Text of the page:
Obama added: “Laws and hearts and minds have been changed to the point where someone who looks just like you can somehow come to serve as president of these United States.”

Yet Obama acknowledged that “the bitter legacies of slavery and segregation” have not vanished, that discrimination still exists.

“As Morehouse men, many of you know what it’s like to be an outsider, to be marginalized, to feel the sting of discrimination. That’s an experience that a lot of Americans share,” Obama said.

Hispanic-Americans, Obama lamented, are told to “go back” home while strangers pass judgment on the parenting skills of gay men and lesbians or stare at Muslim-Americans with suspicion.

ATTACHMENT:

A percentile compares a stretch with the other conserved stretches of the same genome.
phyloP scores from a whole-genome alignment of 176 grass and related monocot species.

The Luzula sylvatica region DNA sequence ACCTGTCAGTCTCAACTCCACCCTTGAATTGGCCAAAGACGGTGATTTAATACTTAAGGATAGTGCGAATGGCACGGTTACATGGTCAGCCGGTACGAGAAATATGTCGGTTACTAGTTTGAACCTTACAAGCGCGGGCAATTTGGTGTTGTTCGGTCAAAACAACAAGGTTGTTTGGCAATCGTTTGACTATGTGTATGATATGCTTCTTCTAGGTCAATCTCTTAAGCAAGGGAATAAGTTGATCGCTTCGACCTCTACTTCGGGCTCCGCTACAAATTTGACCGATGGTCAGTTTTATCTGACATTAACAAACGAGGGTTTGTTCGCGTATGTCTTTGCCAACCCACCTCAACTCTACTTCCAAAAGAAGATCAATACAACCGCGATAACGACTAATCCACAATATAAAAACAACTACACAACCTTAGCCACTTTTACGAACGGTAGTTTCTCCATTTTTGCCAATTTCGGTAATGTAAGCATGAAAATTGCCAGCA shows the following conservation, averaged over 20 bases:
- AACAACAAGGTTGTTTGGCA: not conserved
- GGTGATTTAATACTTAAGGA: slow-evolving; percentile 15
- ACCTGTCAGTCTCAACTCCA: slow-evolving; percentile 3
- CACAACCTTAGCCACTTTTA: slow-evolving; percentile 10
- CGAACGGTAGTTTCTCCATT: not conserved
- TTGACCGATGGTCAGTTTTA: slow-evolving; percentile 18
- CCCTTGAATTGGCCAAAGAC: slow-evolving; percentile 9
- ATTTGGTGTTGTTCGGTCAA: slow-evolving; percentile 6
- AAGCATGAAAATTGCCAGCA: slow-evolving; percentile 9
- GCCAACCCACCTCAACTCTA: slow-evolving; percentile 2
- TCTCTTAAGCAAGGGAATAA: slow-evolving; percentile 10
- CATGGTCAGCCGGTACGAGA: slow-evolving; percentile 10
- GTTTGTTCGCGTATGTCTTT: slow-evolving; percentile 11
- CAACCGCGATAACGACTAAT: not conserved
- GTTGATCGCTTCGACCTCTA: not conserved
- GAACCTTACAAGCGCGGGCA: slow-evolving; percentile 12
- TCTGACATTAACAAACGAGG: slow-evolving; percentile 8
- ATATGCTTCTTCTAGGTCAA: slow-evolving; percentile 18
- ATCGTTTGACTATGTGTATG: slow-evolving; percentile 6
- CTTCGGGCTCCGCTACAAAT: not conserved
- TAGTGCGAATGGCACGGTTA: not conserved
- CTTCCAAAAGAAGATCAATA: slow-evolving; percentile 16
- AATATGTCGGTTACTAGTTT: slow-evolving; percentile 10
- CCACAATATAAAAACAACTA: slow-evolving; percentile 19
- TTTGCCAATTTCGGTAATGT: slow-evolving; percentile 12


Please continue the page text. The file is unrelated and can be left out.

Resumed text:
Obama said that too many young black men make “bad choices.”

“Growing up, I made quite a few myself,” Obama said. “Sometimes I wrote off my own failings as just another example of the world trying to keep a black man down. I had a tendency to make excuses for me not doing the right thing.”

But, the president implored, “we’ve got no time for excuses.”

“In today’s hyper-connected, hyper-competitive world, with millions of young people from China and India and Brazil, many of whom started with a whole lot less than all of you did, all of them entering the global workforce alongside you, nobody is going to give you anything you haven’t earned,” he said. “Nobody cares how tough your upbringing was. Nobody cares if you suffered some discrimination.”

“Moreover,” Obama continued, “you have to remember that whatever you’ve gone through, it pales in comparison to the hardships previous generations endured – and if they overcame them, you can overcome them, too.”